My #wcw

Today’s hashtag is #wcw. For “Woman Crush Wednesday”, a social media trend that invites people to share or tag pictures of women they find attractive or inspirational or whatever. I was looking at some recent photos of myself from my Crossfit gym… for what feels like the first time, I noticed how strong I look.

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For years, I have waged war against my body. I put on a bunch of weight partying my face off in college and when working with a personal trainer and running a little bit didn’t give me the results I wanted as fast as I wanted, I turned to extreme caloric restriction and ramped up my exercise. And I destroyed my physical, mental, and emotional health. I lost so much in pursuit of an arbitrary number. A number that I thought held the key to my happiness… if only I could get there, things would be better. I would be happier.

I became incredibly sick at work one night… but I stayed there because I was afraid to be alone at home in case things got worse. I decided I needed to do something different. I spent the next year working towards recovery.

After I left for grad school, it was all too easy to slip back into old patterns. I was working out 2 or 3 times per day,  not eating enough, and my health started to fall apart again. I knew what I was doing, I knew it wasn’t right, but I felt like I couldn’t stop. I became a vegan in part to save some money and partly because it was a socially acceptable way to restrict myself.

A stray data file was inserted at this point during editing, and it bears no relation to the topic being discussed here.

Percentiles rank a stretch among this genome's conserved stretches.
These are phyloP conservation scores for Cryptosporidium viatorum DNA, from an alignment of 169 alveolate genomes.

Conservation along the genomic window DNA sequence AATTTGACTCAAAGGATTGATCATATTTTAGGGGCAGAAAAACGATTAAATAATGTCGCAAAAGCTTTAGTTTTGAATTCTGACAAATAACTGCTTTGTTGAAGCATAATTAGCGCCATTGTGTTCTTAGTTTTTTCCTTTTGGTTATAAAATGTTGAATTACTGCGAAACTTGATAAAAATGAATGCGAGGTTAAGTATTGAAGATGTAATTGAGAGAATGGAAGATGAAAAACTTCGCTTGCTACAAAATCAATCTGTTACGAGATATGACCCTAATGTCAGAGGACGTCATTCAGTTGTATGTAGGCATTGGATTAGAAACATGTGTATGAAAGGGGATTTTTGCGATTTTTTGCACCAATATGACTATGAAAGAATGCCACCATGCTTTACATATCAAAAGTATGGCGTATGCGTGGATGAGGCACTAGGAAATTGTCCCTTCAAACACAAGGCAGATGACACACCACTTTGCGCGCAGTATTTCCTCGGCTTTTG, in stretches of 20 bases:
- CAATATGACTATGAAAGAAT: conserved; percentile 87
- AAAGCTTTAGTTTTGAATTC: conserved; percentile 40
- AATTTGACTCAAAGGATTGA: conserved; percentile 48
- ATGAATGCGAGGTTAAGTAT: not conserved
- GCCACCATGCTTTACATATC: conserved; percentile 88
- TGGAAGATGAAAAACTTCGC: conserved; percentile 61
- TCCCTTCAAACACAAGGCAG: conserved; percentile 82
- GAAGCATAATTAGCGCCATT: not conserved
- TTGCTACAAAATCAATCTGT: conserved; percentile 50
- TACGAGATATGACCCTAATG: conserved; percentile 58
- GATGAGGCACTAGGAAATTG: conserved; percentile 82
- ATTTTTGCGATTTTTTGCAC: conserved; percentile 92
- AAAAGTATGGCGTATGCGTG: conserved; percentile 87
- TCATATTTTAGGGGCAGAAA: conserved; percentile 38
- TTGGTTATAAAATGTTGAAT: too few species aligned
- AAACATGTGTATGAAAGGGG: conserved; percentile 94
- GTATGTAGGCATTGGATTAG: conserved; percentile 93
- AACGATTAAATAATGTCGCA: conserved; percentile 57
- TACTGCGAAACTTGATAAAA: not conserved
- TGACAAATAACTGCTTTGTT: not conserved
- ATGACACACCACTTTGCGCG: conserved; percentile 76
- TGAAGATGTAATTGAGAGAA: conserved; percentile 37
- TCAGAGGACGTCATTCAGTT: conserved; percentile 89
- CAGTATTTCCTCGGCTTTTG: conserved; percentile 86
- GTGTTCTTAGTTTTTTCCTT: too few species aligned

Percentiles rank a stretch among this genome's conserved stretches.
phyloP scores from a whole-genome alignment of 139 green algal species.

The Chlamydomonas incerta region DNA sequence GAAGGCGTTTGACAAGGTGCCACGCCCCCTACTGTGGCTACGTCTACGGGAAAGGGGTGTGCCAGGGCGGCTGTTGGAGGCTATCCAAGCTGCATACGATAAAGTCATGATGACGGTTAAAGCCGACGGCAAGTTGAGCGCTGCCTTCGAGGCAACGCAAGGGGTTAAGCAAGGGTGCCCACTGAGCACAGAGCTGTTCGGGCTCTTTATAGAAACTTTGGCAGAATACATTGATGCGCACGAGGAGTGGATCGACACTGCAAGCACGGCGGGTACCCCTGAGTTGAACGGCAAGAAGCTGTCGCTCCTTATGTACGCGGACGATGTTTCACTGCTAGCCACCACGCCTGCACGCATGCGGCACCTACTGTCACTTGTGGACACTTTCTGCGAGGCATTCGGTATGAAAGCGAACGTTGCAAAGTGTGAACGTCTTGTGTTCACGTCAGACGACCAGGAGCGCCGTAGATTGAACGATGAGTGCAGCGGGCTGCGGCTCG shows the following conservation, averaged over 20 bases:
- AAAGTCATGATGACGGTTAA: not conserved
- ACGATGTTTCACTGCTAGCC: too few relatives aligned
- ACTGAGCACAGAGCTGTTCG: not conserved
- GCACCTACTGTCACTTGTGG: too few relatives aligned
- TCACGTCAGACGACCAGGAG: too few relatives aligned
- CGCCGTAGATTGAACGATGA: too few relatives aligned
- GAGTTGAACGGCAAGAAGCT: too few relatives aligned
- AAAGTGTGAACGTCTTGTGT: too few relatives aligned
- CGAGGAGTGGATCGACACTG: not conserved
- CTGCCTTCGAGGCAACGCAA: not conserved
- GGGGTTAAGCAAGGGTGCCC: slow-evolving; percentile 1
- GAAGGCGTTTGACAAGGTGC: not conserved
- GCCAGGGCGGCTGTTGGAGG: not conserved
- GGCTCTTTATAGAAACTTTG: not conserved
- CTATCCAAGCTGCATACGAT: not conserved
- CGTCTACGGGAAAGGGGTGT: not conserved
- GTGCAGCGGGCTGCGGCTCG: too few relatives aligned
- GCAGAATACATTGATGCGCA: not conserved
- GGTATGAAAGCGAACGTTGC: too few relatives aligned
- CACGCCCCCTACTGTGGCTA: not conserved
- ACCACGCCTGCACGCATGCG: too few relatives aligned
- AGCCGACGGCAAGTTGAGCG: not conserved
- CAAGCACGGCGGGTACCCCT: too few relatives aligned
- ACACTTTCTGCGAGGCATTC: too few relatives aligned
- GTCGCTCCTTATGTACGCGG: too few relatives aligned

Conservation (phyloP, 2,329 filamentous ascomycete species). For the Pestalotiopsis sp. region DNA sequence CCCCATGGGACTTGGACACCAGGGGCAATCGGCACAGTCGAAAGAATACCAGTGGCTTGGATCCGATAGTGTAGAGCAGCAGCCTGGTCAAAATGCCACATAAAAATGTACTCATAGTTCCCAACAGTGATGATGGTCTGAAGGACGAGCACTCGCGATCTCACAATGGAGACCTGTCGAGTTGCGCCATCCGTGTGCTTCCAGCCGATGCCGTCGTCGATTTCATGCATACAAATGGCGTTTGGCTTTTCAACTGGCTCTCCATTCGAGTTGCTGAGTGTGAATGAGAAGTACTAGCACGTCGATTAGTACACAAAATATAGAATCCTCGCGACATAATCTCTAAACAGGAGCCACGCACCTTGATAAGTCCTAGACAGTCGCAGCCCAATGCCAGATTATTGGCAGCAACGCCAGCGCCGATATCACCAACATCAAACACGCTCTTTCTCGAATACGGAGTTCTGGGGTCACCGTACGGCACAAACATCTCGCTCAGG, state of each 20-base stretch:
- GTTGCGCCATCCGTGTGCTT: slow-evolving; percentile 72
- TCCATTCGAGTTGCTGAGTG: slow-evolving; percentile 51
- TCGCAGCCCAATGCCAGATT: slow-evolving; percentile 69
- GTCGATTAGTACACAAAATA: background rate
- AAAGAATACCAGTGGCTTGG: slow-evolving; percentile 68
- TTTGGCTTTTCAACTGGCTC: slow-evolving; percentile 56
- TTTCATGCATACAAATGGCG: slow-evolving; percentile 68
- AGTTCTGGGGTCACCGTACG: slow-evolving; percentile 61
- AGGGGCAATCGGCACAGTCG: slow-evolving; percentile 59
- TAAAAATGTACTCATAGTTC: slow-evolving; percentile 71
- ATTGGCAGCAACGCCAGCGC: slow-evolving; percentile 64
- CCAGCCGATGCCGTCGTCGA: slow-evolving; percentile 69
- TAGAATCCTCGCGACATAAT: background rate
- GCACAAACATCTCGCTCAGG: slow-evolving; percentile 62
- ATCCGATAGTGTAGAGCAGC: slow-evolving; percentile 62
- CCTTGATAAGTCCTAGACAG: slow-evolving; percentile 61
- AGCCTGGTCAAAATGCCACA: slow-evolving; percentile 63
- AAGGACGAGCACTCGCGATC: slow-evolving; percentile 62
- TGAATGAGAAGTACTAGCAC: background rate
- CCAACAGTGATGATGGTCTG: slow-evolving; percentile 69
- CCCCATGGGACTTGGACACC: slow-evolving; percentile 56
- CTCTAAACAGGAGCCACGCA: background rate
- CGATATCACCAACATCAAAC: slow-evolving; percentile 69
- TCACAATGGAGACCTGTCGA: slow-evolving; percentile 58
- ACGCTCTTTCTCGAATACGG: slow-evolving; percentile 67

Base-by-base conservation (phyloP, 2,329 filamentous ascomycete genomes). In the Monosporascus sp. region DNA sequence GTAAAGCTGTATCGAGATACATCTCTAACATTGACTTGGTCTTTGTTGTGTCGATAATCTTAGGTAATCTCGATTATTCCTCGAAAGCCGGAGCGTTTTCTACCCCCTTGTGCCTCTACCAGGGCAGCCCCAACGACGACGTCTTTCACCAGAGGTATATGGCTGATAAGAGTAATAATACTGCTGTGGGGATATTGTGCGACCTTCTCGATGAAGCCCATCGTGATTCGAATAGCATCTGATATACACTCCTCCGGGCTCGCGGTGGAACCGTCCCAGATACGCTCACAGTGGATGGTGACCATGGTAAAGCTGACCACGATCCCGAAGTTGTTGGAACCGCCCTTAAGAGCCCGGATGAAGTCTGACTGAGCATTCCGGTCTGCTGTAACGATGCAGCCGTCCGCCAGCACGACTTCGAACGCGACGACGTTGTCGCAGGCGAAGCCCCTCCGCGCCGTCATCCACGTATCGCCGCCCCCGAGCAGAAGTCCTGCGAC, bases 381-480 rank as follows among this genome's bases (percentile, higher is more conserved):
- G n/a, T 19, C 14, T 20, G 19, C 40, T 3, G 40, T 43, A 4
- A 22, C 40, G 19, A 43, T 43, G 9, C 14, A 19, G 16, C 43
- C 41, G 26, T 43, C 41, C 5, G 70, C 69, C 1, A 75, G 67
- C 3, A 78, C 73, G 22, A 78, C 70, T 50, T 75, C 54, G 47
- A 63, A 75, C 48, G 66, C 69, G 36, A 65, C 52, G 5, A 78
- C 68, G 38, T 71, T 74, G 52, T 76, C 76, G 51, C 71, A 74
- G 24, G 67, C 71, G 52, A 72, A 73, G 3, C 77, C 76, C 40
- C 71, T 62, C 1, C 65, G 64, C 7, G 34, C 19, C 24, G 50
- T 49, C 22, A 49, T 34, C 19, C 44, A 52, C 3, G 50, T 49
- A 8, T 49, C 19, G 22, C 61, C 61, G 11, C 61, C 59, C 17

I came home that summer, almost as light and as sick as I had been two years prior. I met with a functional medicine doctor who ran a hormone panel and found that my hormone levels were similar to those of a woman who had gone through menopause. I was 24 years old. Scared that I wrecked my body forever. My dreams of having children someday gone.

I worked with that doctor for the next several months and I’d like to think we made some progress. If nothing else, I started eating adequately again and found a bunch of treatments that didn’t work. I spent the summer in physical therapy for a knee injury, so over-exercising was out of the question and perhaps a blessing in disguise, as devastated as I was to not be able to run.

I started grad school (again) shortly after and it was one of the best things that could have happened to me. I started running again and found Crossfit not long after.

 

I ran my fastest half marathon that spring and the possibility of running a Boston-qualifying time was now more than just a silly pipe dream. It was in reach. I would have to work my ass off, but I could do it. At the same time, I fell in love with Crossfit and pushing myself in ways I never would have before. Prior to both of those things, fitness had been 90% about my weight and what I looked like and what pants size I wore. Now I had goals. Big goals.  Things to work towards. I started caring more about my deadlift weight than my body weight. I started caring more about my mile time and less about my pants size. The Boston Marathon might as well have been the Olympics when I first started running and now there was a chance I could qualify.

If you have read other posts, you might have gathered that I did, in fact, qualify. I’m training for my 3rd Boston this year. And slowly but surely, my priorities are shifting. I still catch myself sliding back towards old habits and a destructive mindset, but I am doing my best to keep my thoughts in check. I love being in the depths of training because I focus so much more on what I am capable of and less what I look like.